The woodland home
Hazel dormice are well-known for their sleepy habits and are always on the look out for somewhere to snooze. We put wooden nest boxes in woodlands where they live which provides extra places for them to take a nap, as well as a useful way for us to count them regularly and check how they’re doing. But counting dormice isn’t straightforward. And depending on what the habitat is like or the time of year – they don’t always use the boxes consistently.
PTES owns and looks after a beautiful nature reserve of the Isle of Wight. There’s lots of semi-natural ancient woodland, pasture, fields and ponds. Criss-crossing the fields are dense hedgerows with lots of fruiting shrubs and trees. Light reaches the forest floor in areas where we’ve taken down dense trees, and also along the wide rides or trails that run throughout the wood. It’s a lovely place and home to a large population of the island’s dormice.
Locating dormice with footprint tunnels
But we don’t always find the dormice using our nest boxes. Have they moved away? Or are they just sleeping in other spots in the same woodland patches?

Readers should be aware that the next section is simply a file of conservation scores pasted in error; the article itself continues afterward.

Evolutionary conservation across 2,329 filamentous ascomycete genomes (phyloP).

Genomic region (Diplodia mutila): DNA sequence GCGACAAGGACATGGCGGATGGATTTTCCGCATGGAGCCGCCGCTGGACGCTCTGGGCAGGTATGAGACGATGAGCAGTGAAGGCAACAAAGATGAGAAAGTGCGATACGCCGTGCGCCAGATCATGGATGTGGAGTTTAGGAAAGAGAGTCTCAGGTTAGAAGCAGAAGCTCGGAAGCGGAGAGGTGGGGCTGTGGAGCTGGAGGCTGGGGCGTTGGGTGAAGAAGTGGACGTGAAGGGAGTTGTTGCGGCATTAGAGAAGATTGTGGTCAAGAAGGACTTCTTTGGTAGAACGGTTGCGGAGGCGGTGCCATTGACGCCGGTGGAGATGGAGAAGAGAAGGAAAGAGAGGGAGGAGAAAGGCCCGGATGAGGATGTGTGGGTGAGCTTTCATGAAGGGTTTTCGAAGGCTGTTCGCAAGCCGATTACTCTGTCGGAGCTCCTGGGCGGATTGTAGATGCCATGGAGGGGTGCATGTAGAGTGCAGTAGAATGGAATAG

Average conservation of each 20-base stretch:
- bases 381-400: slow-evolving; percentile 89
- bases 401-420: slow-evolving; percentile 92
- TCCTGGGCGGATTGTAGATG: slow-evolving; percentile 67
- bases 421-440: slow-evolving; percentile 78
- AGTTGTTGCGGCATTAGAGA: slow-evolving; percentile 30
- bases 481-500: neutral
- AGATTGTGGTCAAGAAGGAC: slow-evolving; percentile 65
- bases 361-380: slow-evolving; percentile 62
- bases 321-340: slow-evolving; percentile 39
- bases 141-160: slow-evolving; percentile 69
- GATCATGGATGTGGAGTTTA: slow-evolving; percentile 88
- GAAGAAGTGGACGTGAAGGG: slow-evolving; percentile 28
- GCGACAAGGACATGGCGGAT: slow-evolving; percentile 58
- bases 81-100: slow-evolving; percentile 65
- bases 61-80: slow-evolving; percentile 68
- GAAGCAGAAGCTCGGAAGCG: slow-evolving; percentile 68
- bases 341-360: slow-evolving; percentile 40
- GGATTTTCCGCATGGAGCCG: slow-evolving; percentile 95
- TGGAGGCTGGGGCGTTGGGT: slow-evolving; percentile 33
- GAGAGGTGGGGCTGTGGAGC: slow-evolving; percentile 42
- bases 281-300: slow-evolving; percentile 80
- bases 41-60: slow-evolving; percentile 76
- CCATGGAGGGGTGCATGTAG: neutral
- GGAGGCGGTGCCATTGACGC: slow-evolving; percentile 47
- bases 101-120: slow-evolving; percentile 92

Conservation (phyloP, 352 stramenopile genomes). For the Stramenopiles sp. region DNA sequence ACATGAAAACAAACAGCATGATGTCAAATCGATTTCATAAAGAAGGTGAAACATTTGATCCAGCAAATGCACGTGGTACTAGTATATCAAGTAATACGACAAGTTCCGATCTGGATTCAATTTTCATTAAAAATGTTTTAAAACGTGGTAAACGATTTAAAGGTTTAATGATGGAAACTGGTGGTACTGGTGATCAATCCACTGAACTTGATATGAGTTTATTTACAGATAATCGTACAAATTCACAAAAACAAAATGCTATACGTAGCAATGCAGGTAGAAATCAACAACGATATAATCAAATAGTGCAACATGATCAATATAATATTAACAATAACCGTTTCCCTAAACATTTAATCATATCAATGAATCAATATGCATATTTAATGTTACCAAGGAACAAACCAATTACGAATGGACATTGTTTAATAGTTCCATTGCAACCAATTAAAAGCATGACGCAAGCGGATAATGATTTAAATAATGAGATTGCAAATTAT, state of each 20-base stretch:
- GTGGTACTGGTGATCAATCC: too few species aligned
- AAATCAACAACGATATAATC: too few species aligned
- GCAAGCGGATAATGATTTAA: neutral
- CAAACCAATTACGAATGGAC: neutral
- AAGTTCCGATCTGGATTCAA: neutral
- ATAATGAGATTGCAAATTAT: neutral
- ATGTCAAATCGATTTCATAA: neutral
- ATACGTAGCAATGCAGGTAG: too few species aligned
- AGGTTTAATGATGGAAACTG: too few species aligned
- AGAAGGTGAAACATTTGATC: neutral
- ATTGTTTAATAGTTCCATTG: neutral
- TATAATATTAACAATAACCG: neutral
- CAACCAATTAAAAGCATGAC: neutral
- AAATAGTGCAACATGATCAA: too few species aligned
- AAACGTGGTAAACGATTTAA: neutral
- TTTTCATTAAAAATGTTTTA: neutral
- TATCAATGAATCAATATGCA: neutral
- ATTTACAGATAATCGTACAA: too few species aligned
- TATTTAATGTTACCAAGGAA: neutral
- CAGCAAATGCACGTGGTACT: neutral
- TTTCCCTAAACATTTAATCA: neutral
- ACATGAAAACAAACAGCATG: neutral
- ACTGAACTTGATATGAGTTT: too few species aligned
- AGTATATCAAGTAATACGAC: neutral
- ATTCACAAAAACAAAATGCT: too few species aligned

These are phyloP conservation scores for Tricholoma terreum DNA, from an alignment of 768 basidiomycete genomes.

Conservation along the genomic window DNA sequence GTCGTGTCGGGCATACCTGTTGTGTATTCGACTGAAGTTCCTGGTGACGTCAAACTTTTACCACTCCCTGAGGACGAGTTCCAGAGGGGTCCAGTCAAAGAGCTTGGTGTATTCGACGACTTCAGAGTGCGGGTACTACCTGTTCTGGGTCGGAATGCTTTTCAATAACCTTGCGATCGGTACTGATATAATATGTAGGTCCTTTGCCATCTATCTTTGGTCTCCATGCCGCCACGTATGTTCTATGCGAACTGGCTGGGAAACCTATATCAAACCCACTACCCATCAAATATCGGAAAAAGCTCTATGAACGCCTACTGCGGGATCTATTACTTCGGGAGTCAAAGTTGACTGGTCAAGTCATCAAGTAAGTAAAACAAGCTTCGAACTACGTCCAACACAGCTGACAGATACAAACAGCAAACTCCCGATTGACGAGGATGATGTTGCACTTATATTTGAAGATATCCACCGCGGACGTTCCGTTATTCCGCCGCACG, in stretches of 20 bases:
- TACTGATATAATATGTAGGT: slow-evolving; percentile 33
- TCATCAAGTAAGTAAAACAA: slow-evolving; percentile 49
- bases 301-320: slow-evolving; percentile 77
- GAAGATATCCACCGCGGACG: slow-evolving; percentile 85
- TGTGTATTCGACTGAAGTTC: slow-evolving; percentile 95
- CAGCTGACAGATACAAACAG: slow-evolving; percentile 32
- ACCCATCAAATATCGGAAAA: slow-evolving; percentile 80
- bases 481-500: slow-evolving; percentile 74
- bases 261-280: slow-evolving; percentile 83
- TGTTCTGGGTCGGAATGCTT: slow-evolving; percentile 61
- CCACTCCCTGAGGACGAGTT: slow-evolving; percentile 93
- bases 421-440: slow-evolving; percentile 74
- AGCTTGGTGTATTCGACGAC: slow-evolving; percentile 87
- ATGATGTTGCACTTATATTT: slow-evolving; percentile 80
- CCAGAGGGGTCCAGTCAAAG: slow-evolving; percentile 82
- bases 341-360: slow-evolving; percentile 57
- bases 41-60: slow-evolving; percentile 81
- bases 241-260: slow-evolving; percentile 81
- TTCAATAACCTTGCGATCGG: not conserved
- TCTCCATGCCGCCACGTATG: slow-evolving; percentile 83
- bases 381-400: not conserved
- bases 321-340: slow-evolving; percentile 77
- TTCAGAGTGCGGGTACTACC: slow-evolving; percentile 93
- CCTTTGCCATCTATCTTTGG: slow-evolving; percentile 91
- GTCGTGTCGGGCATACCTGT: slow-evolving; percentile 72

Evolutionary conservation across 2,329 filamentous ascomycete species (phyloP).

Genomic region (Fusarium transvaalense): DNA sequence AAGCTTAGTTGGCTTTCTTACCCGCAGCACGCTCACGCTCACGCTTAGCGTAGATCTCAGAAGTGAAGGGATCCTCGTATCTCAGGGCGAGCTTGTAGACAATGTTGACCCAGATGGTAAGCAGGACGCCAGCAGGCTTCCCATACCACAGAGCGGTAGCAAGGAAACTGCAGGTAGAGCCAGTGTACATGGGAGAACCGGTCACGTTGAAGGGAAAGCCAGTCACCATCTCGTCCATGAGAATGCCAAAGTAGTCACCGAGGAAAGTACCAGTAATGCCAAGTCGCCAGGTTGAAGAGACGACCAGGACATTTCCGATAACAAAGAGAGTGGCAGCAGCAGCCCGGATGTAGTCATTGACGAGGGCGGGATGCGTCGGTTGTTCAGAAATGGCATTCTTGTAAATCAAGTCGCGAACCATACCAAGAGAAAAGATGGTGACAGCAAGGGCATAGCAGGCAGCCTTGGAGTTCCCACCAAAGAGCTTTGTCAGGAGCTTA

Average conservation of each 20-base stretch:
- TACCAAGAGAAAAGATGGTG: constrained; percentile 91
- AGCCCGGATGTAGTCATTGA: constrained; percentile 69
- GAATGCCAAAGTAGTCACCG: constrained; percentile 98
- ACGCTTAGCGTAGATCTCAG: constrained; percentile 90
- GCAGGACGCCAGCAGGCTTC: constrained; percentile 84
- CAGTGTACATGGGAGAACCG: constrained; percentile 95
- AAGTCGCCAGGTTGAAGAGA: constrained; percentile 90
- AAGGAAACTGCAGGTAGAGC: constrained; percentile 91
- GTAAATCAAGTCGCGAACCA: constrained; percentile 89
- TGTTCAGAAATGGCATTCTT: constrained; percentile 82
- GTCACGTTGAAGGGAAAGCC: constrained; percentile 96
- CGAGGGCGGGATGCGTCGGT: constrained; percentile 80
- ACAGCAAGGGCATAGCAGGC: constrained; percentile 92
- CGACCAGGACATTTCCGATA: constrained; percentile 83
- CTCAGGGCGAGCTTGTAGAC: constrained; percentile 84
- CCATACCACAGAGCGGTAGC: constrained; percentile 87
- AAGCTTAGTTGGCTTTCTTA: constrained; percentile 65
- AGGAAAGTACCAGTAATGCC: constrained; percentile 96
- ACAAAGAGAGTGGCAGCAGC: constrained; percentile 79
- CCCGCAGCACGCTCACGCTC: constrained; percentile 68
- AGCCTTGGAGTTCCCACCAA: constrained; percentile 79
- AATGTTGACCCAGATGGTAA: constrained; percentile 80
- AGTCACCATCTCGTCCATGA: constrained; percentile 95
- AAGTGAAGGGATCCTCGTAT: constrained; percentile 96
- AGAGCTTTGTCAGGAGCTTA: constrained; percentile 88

So we’ve started using footprint tracking tunnels – alongside every nest box – in two sections of our wood. One is predominantly hazel coppice with some large oaks. Ed’s Wood – the second site, named after Ed Goode who worked at PTES and was passionate about all wildlife – is newly planted and dense with bramble. We set the footprint tunnels up in the summer and will check them, along with the boxes, every two weeks until winter. We’re looking forward to sharing our findings with you next year, but the early results indicate that even when the boxes are empty, hazel dormouse are around, scrambling through the shrubs, leaving little prints in our tunnels.